“Arck” Litigation: Clydesdale Bank successfully defeats Arck investors’ claims

Ian Wilson and Rebecca Zaman acted for the bank. 


On 24 August 2017, Christopher Hancock QC, sitting as a Deputy High Court Judge in the Commercial Court, handed down judgment in Chudley & Ors v Clydesdale Bank [2017] EWHC 2177 (Comm).  3VB’s Ian Wilson and Rebecca Zaman, instructed by Addleshaw Goddard LLP, represented Clydesdale Bank (“the Bank”). The Bank successfully defended claims made against it by four investors for the losses they suffered after investing in an offshore property development scheme, called “Paradise Beach”, run by an entity called “Arck”. Arck was in fact acting fraudulently; it had gone into liquidation and its principals had been prosecuted and convicted in separate criminal proceedings.

The claims were directed against the Bank for two reasons. First, Arck was a customer of the Bank, and it was to an account held at the Bank that the investors had paid over their money. Second, a Bank employee (Arck’s relationship manager) had signed certain “letters of instruction” from Arck to the Bank, each of which contained statements about how the Bank was to open new accounts for Arck and deal with sums held in those accounts. These statements were not correct. One such letter of instruction concerned the Paradise Beach investment scheme (the “PB LOI”). The investors said that they had been shown the PB LOI by Arck, and that they had relied on it in investing in the Paradise Beach scheme. 

The investors’ claims against the Bank were for (1) breach of contract (which, they said, they were entitled to enforce under the Contracts (Right of Third Parties) Act 1999); (2) negligent misrepresentations made in the PB LOI; (3) breach of a Quistclose trust by the Bank; (4) dishonest assistance (by the Bank relationship manager) in Arck’s breach of trust; and (5) restitution.

The Court determined each of these claims as follows:

1. Contract: The PB LOI was not objectively intended to be a legally binding contract between Arck and the Bank. As such, there was no contract to breach or third party rights for the investors to enforce. Moreover, the investors bore the onus of proving that they would not have suffered their losses but for the Bank’s alleged breaches, and they failed to produce sufficient evidence (even on a loss of a chance basis) to show that the fraudster would not have made off with their money in any event.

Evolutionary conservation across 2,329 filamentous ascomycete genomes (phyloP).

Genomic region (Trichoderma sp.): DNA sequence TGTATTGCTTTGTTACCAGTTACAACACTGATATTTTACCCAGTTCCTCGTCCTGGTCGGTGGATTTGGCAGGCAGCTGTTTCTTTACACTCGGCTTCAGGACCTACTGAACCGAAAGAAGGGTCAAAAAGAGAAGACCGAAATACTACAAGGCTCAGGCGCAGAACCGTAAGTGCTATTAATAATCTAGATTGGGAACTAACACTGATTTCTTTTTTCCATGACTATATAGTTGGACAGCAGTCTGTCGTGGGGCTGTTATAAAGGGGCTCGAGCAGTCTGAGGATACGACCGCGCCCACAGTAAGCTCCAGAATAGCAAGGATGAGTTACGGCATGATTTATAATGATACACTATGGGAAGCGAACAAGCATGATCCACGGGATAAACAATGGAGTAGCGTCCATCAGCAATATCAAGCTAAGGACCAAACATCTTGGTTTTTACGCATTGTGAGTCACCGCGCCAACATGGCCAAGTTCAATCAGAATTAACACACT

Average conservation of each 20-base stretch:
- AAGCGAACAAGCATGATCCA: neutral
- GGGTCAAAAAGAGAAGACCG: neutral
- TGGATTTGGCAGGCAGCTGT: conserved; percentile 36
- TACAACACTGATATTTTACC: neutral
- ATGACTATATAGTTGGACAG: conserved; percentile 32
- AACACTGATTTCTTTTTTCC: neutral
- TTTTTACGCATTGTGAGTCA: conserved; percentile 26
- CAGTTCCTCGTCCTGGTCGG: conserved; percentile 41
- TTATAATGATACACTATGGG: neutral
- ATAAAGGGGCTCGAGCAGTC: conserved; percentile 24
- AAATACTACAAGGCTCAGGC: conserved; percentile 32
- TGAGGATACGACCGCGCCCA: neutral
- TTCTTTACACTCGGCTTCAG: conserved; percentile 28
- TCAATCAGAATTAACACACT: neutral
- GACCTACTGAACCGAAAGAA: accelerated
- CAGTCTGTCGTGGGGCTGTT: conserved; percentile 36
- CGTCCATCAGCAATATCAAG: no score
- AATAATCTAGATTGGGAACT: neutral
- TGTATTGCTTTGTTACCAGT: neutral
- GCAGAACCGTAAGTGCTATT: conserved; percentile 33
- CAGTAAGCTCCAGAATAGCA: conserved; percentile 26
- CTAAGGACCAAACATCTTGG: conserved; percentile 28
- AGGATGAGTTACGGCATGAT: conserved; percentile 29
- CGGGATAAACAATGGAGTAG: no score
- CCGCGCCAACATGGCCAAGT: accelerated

2. Negligent Misrepresentation: The Bank did not owe a duty of care to the investors, as it did not deal with them directly and lacked the necessary proximity to warrant imposing a duty. The Court further found (contrary to the oral evidence of the investors’ lead witness) that the investors were not shown the PB LOI and so did not rely on it in deciding to invest. The Court accepted that the witness in question believed his evidence of the events of 2009 to be true, but found that, when weighed against the inconsistent documentary evidence from 2009 and thereafter (and the lack of further documents that would be expected to exist), the witness’s “memories” were retrospective reconstructions and could not be relied upon.

3. Quistclose Trust: The Quistclose purpose of the investors’ payment to Arck was for investment in the Paradise Beach scheme, not for retention of the sums by the Bank. That purpose had been discharged. The Court further confirmed that the Bank would not be a trustee of the funds in any event, as even if a Quistclose trust had arisen, it would be the account holder Arck that would be the trustee.

4. Dishonest assistance in breach of trust: There was no trust to be breached for the same reason as at (3). In any event, the Bank employee (Arck’s relationship manager) who signed the PB LOI was naïve to do so, but did not act dishonestly or otherwise turn a blind eye.

5. Restitution: The investors paid the money to Arck’s account with the intention that it be paid on to Paradise Beach. The money was then paid on to Paradise Beach. There was, therefore, no mistake of fact that could give rise to a restitutionary remedy.  In any event, the Bank had a defence of ministerial receipt. 

The case is of particular interest as an illustration of the limits of a bank’s duties to third parties affected by the wrongdoing of its customer. It is also of interest as an illustration of the well known principles in Gestmin v Credit Suisse [2013] EWHC 3560 (Comm) about the limits of witness memory as a source of reliable evidence.

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